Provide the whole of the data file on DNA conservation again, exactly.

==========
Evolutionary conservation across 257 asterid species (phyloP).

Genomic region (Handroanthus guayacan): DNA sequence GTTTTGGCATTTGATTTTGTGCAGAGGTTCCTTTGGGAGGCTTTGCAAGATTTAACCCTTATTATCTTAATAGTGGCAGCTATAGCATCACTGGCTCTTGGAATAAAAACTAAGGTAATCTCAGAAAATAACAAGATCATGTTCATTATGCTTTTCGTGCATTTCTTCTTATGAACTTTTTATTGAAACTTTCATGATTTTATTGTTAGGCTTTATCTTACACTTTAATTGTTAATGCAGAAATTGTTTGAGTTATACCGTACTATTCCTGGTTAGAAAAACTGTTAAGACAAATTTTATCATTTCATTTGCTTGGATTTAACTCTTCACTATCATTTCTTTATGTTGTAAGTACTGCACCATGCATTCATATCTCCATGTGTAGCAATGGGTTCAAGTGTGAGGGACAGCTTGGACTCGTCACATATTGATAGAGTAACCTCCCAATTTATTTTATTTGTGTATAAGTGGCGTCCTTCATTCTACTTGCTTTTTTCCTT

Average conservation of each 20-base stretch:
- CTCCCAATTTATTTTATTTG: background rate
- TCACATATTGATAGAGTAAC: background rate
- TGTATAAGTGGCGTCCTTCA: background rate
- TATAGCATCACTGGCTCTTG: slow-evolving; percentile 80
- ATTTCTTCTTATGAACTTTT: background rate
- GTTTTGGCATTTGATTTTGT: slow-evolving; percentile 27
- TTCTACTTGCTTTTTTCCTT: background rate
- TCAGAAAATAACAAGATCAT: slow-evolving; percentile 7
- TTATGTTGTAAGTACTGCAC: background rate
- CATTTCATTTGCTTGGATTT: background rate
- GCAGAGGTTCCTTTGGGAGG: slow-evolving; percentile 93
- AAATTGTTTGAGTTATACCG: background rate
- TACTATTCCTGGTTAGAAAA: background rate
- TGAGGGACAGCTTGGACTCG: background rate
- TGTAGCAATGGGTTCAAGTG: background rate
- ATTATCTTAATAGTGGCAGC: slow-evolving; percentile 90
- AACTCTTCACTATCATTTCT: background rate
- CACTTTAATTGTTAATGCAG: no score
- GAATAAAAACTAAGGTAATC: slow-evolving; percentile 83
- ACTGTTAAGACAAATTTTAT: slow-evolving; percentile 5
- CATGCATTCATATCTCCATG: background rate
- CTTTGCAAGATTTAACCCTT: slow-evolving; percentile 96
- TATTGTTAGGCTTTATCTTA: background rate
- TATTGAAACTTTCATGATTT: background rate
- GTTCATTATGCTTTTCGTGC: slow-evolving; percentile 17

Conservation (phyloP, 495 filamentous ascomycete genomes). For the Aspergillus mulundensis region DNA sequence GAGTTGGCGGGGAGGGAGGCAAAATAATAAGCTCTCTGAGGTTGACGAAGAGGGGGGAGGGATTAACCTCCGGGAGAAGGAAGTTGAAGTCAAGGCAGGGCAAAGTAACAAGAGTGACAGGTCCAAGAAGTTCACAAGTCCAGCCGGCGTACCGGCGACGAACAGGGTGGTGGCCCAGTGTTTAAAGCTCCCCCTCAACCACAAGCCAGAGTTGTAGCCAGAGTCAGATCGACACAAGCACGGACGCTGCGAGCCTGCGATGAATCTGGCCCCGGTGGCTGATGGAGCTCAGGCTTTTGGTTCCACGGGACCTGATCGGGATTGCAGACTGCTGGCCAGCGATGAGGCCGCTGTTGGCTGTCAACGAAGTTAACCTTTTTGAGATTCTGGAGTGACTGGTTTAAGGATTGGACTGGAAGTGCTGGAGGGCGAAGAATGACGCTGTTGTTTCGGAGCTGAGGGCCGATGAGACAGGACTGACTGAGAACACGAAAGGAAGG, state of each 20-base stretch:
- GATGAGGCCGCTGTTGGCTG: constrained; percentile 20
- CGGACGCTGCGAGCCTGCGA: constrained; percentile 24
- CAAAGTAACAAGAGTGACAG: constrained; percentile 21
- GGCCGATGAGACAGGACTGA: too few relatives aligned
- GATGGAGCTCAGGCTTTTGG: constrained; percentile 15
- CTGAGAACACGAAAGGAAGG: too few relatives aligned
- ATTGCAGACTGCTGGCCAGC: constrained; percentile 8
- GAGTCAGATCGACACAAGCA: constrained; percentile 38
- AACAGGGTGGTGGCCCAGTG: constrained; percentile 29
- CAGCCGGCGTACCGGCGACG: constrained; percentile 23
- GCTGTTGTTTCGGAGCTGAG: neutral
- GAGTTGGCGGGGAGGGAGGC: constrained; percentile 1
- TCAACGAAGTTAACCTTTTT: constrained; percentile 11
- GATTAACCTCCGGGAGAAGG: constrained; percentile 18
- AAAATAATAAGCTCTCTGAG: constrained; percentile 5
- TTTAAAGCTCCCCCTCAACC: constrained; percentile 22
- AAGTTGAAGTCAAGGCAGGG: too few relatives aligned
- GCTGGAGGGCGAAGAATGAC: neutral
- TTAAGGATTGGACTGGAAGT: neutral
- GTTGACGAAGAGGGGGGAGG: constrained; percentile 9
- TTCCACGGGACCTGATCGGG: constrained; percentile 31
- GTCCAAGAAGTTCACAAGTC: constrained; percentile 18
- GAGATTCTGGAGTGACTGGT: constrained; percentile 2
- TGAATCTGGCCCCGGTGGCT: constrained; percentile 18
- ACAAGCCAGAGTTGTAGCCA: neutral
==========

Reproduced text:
Evolutionary conservation across 257 asterid species (phyloP).

Genomic region (Handroanthus guayacan): DNA sequence GTTTTGGCATTTGATTTTGTGCAGAGGTTCCTTTGGGAGGCTTTGCAAGATTTAACCCTTATTATCTTAATAGTGGCAGCTATAGCATCACTGGCTCTTGGAATAAAAACTAAGGTAATCTCAGAAAATAACAAGATCATGTTCATTATGCTTTTCGTGCATTTCTTCTTATGAACTTTTTATTGAAACTTTCATGATTTTATTGTTAGGCTTTATCTTACACTTTAATTGTTAATGCAGAAATTGTTTGAGTTATACCGTACTATTCCTGGTTAGAAAAACTGTTAAGACAAATTTTATCATTTCATTTGCTTGGATTTAACTCTTCACTATCATTTCTTTATGTTGTAAGTACTGCACCATGCATTCATATCTCCATGTGTAGCAATGGGTTCAAGTGTGAGGGACAGCTTGGACTCGTCACATATTGATAGAGTAACCTCCCAATTTATTTTATTTGTGTATAAGTGGCGTCCTTCATTCTACTTGCTTTTTTCCTT

Average conservation of each 20-base stretch:
- CTCCCAATTTATTTTATTTG: background rate
- TCACATATTGATAGAGTAAC: background rate
- TGTATAAGTGGCGTCCTTCA: background rate
- TATAGCATCACTGGCTCTTG: slow-evolving; percentile 80
- ATTTCTTCTTATGAACTTTT: background rate
- GTTTTGGCATTTGATTTTGT: slow-evolving; percentile 27
- TTCTACTTGCTTTTTTCCTT: background rate
- TCAGAAAATAACAAGATCAT: slow-evolving; percentile 7
- TTATGTTGTAAGTACTGCAC: background rate
- CATTTCATTTGCTTGGATTT: background rate
- GCAGAGGTTCCTTTGGGAGG: slow-evolving; percentile 93
- AAATTGTTTGAGTTATACCG: background rate
- TACTATTCCTGGTTAGAAAA: background rate
- TGAGGGACAGCTTGGACTCG: background rate
- TGTAGCAATGGGTTCAAGTG: background rate
- ATTATCTTAATAGTGGCAGC: slow-evolving; percentile 90
- AACTCTTCACTATCATTTCT: background rate
- CACTTTAATTGTTAATGCAG: no score
- GAATAAAAACTAAGGTAATC: slow-evolving; percentile 83
- ACTGTTAAGACAAATTTTAT: slow-evolving; percentile 5
- CATGCATTCATATCTCCATG: background rate
- CTTTGCAAGATTTAACCCTT: slow-evolving; percentile 96
- TATTGTTAGGCTTTATCTTA: background rate
- TATTGAAACTTTCATGATTT: background rate
- GTTCATTATGCTTTTCGTGC: slow-evolving; percentile 17

Conservation (phyloP, 495 filamentous ascomycete genomes). For the Aspergillus mulundensis region DNA sequence GAGTTGGCGGGGAGGGAGGCAAAATAATAAGCTCTCTGAGGTTGACGAAGAGGGGGGAGGGATTAACCTCCGGGAGAAGGAAGTTGAAGTCAAGGCAGGGCAAAGTAACAAGAGTGACAGGTCCAAGAAGTTCACAAGTCCAGCCGGCGTACCGGCGACGAACAGGGTGGTGGCCCAGTGTTTAAAGCTCCCCCTCAACCACAAGCCAGAGTTGTAGCCAGAGTCAGATCGACACAAGCACGGACGCTGCGAGCCTGCGATGAATCTGGCCCCGGTGGCTGATGGAGCTCAGGCTTTTGGTTCCACGGGACCTGATCGGGATTGCAGACTGCTGGCCAGCGATGAGGCCGCTGTTGGCTGTCAACGAAGTTAACCTTTTTGAGATTCTGGAGTGACTGGTTTAAGGATTGGACTGGAAGTGCTGGAGGGCGAAGAATGACGCTGTTGTTTCGGAGCTGAGGGCCGATGAGACAGGACTGACTGAGAACACGAAAGGAAGG, state of each 20-base stretch:
- GATGAGGCCGCTGTTGGCTG: constrained; percentile 20
- CGGACGCTGCGAGCCTGCGA: constrained; percentile 24
- CAAAGTAACAAGAGTGACAG: constrained; percentile 21
- GGCCGATGAGACAGGACTGA: too few relatives aligned
- GATGGAGCTCAGGCTTTTGG: constrained; percentile 15
- CTGAGAACACGAAAGGAAGG: too few relatives aligned
- ATTGCAGACTGCTGGCCAGC: constrained; percentile 8
- GAGTCAGATCGACACAAGCA: constrained; percentile 38
- AACAGGGTGGTGGCCCAGTG: constrained; percentile 29
- CAGCCGGCGTACCGGCGACG: constrained; percentile 23
- GCTGTTGTTTCGGAGCTGAG: neutral
- GAGTTGGCGGGGAGGGAGGC: constrained; percentile 1
- TCAACGAAGTTAACCTTTTT: constrained; percentile 11
- GATTAACCTCCGGGAGAAGG: constrained; percentile 18
- AAAATAATAAGCTCTCTGAG: constrained; percentile 5
- TTTAAAGCTCCCCCTCAACC: constrained; percentile 22
- AAGTTGAAGTCAAGGCAGGG: too few relatives aligned
- GCTGGAGGGCGAAGAATGAC: neutral
- TTAAGGATTGGACTGGAAGT: neutral
- GTTGACGAAGAGGGGGGAGG: constrained; percentile 9
- TTCCACGGGACCTGATCGGG: constrained; percentile 31
- GTCCAAGAAGTTCACAAGTC: constrained; percentile 18
- GAGATTCTGGAGTGACTGGT: constrained; percentile 2
- TGAATCTGGCCCCGGTGGCT: constrained; percentile 18
- ACAAGCCAGAGTTGTAGCCA: neutral